Half Way Home
By Casey Coughlin
6:30 a.m. – Janette is dropped at the front steps of the courthouse where she received her sentence. The same stairs she climbed the day she lost her freedom she now sits upon unsure of what to do next. She’s been released and is no longer the responsibility of the DOC. With no money in her pocket or family support, her choices are limited at best. In her hand she grasps onto her only option, a letter from Community Partners in Action, informing her of her acceptance into the Resettlement Program. The slow moving prison system has prevented her from receiving her first meeting with her case manager; however, she’s heard from the other women inmates that all the gals in Resettlement go to the Women’s Y. It takes her all day by foot but she finds her way across Hartford and into the shelter.
6:30 a.m. – Wake up call for Michelle. She now has thirty minutes to get herself ready and her bed made before breakfast. She hears house staff as they continue down the hall banging on hollow wooden doors, stirring the rest of the halfway house’s inmates. She sits up in her bunk bed and looks out the window; although there are no bars there is little difference between her stay here at the Hartford House and her previous at York Correctional Institute.
Both of these women have criminal histories. Both of them are in alternative housing. Neither of them have options.
Janette successfully navigated her way to safety, armed only with her letter of acceptance. She convinces the shelter staff that she is a member of the Resettlement Program. She soon finds herself at the Mart House, a voluntary transitional house that works with ex-offenders dealing with mental illness and/or substance abuse. The average stay is about sixteen months but there is no move-out deadline. Janette will be welcome to stay as long as it takes for her to gain psychological and financial stability.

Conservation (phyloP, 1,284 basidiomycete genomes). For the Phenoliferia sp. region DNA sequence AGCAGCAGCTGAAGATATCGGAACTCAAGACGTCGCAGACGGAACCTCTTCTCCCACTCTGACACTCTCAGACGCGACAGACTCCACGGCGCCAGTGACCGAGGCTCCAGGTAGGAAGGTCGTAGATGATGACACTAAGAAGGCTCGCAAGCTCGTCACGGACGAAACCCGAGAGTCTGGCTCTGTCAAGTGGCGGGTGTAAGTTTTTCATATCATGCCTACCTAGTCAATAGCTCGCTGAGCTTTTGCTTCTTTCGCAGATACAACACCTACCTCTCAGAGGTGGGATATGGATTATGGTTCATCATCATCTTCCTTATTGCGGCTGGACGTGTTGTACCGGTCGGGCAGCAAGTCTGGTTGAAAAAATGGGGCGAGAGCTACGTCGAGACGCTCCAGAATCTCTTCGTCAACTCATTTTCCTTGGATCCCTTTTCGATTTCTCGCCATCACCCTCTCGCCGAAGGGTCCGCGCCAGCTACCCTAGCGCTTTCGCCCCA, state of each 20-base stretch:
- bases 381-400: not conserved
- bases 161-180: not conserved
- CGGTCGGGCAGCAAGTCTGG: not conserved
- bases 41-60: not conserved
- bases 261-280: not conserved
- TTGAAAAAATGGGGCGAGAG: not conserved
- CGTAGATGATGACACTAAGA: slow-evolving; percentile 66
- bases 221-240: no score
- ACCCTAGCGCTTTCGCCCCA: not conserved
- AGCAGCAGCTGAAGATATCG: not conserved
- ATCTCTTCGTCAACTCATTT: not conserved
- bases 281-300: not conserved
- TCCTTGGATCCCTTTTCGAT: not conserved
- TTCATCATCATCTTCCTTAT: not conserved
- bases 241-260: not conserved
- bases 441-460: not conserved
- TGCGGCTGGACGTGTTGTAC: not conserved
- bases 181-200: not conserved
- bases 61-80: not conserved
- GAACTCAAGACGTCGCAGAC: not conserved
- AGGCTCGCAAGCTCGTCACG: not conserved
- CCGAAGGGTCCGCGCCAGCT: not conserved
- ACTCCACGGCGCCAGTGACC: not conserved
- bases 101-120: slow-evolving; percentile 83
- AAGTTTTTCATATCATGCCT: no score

Community Partners in Action was established in 1875. Originally named Friends of the Prisoners Society, it was the first organization in Connecticut to address re-entry issues. Mark Twain held a spot on the first Board of Advisors.
The Mart’s House is old and large, with lots of space, allowing the women to feel comfortable and secure. The walls in the common areas are coated in cheerful colors and covered with framed art. Maximum capacity is eight women. Here they have their own rooms, cabinets in the kitchen and racks in the refrigerator. They voluntarily enroll themselves in the program and the support services that accompany it.
There are a few rules: no cars (only public transportation), no visitors, plenty of required meetings, and, of course, a curfew. The house manager is the only full-time staff member at the house, so self regulation is crucial to the success of the house.
The most significant difference between the Resettlement Program and others like it around the state is that the case workers enter the prison and build a relationship with their clients six months prior to release.
“When you sit across from a person [who is incarcerated] who is really naked, transparent, you can really see them. You see them without the makeup and the earrings and the clothes, sometimes that stuff defines who a person is. You get a real good look at this person,’’ says the house manager.